Britain’s Flagship Aircraft Carrier Will Enter Water in JulyChris Jasper
Britain’s biggest-ever warship will be floated for the first time in July, with work on assembling a second aircraft carrier due to commence at Rosyth shipyard in Scotland in September, BAE Systems Plc said.
HMS Queen Elizabeth, which at 65,000 tons is three times the size of the U.K.’s previous Invincible Class carriers, will move to “flood up” -- when water is let in to the dry dock where it was welded together -- within weeks of a naming ceremony on July 4, BAE said yesterday in a briefing at Rosyth.
A second ship, HMS Prince of Wales, is following 20 months behind the first. Both vessels in the 6.2 billion-pound ($11 billion) program are designed to be put together at the yard near Edinburgh from sub-assemblies built at five other sites, with some pieces weighing as much as smaller Royal Navy ships.
Costs rose after a strategy review recommended a switch to a catapult-based aircraft-launch system, as used in U.S. Nimitz Class carriers, only for the government to revert to a short take off, vertical landing design. It’s also not certain that Britain will deploy both ships, though program director Steven Carroll said the Prince of Wales will definitely be finished.
Joint Strike Fighter
Once floated, the Queen Elizabeth will be towed from her dock and across a basin where the ship will tie up alongside the harbor for the completion of fitting out, making way for the assembly of the second carrier. Outfitting is due to be completed in 2015, with sea trials commencing a year later.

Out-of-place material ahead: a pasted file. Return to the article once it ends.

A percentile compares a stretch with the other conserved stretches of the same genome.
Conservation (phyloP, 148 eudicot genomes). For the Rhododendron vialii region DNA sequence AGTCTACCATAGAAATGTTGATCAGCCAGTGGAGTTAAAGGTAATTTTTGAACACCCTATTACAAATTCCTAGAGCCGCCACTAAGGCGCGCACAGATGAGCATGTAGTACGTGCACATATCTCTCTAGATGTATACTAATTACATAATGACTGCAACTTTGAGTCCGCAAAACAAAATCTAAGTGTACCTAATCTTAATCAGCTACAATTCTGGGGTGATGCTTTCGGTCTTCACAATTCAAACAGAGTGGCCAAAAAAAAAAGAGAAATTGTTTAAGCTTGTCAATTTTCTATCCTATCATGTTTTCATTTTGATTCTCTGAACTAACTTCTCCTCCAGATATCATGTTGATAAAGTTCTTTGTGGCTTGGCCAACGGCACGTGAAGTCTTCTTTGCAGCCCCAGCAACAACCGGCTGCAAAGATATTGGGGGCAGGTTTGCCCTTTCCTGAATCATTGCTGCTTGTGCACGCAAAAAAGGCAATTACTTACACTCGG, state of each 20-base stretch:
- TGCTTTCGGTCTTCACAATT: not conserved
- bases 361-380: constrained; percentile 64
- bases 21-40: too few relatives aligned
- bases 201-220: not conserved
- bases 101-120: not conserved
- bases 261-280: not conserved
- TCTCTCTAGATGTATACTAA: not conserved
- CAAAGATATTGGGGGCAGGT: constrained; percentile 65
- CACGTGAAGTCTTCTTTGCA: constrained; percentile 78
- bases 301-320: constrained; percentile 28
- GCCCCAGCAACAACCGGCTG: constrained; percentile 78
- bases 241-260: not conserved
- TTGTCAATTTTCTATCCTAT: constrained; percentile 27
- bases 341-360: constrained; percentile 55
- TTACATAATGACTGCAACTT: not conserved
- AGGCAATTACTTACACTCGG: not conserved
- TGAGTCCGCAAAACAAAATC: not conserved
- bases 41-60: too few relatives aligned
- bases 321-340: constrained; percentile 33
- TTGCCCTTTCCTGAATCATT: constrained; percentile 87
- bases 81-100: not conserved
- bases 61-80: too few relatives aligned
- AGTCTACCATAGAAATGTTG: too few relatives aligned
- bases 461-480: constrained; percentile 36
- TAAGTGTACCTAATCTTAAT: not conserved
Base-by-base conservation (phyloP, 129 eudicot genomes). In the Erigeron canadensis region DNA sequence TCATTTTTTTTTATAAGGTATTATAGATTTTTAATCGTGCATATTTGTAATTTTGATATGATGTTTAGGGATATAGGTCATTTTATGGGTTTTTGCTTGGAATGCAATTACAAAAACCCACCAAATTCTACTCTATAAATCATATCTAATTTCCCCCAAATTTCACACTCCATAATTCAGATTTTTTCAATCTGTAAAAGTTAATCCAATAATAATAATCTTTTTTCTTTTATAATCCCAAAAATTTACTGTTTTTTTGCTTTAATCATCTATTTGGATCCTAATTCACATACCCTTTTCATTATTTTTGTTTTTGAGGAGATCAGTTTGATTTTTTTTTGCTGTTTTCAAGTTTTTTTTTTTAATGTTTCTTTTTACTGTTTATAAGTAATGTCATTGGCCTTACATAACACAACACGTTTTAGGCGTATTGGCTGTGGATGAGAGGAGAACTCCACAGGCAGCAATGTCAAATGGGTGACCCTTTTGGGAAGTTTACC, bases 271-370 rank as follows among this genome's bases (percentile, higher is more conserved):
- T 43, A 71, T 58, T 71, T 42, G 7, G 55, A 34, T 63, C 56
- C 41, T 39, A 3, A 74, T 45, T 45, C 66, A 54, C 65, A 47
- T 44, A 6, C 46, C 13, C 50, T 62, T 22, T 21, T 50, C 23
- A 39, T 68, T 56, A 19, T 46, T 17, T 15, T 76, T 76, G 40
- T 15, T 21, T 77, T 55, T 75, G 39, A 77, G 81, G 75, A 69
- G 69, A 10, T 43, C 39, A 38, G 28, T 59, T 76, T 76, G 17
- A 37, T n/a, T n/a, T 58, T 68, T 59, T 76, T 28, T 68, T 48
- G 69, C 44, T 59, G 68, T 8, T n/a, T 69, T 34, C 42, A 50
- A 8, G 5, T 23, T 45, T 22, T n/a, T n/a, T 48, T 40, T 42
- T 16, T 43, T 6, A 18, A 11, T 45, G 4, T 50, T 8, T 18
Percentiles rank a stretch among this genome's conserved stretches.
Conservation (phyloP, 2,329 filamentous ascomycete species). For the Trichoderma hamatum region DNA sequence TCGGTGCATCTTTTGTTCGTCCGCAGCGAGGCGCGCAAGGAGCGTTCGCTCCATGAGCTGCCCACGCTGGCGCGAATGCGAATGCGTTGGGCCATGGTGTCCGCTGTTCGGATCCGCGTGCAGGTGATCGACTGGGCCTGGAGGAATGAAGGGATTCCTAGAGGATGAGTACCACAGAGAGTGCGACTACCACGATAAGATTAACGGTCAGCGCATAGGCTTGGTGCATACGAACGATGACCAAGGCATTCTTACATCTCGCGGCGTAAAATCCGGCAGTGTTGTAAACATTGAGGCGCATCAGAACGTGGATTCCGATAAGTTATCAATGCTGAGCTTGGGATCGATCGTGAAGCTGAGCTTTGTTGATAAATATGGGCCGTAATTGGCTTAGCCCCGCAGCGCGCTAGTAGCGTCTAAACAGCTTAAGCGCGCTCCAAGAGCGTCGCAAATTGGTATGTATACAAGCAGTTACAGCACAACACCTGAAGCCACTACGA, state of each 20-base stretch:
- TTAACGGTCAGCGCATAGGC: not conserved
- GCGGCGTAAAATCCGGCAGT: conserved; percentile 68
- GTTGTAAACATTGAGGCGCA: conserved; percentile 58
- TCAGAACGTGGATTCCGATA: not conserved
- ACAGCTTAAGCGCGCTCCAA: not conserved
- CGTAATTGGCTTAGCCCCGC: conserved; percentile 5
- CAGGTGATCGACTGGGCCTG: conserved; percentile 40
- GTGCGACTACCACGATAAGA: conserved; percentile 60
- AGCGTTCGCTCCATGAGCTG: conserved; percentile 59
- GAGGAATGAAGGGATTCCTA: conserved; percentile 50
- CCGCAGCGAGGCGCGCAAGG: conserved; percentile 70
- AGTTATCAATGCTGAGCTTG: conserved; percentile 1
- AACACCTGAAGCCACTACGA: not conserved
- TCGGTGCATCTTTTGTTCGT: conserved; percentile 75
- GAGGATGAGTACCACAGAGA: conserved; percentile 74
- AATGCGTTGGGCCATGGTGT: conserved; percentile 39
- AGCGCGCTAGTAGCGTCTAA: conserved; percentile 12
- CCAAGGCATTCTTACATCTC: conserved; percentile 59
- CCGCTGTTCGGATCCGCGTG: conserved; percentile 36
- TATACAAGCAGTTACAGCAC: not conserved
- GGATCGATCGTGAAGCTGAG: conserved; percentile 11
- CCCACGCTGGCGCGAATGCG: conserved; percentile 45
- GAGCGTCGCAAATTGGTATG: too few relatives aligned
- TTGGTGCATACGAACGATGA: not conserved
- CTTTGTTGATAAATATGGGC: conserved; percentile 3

About 36 Lockheed Martin Corp. F-35B Joint Strike Fighter jump-jets should be flying from the vessel by 2018, together with four Merlin Crowsnest helicopters in an early-warning role, according to London-based BAE. The ships can also act as staging posts for aircraft including Boeing Co.’s AH-64 Apache attack helicopter and the CH-47 Chinook heavy lift model, though even with their aerial firepower they’ll rely mainly on missile-equipped destroyer escorts for protection.
Unprecedented levels of automation and computerization mean the carriers, capable of 30 miles per hour, will have a permanent crew of 679, versus about 3,200 for the 100,000-ton Nimitz Class vessels. The number will rise to about 1,600 with a full complement of air crew or amphibious forces.
Plans for the ships, which have a planned in-service life of 50 years, were laid down in 1998, with the first metal cut in 2009. Built by an alliance of BAE, Babcock International Group Plc and France’s Thales SA, which produced the design, about 8,000 people have been involved in construction, or 10,000 for the whole supply chain.
BAE’s Carroll, systems delivery director for the alliance, said that with work due to commence on the Prince of Wales within six months and that ship’s major blocks well into development, there’s no question that it will get built.
A 2010 defense review concluded that Britain needed only one carrier, and that the other should be mothballed or sold. That plan was shelved when the catapult launch system was dropped, and a final decision is due to be taken in 2015.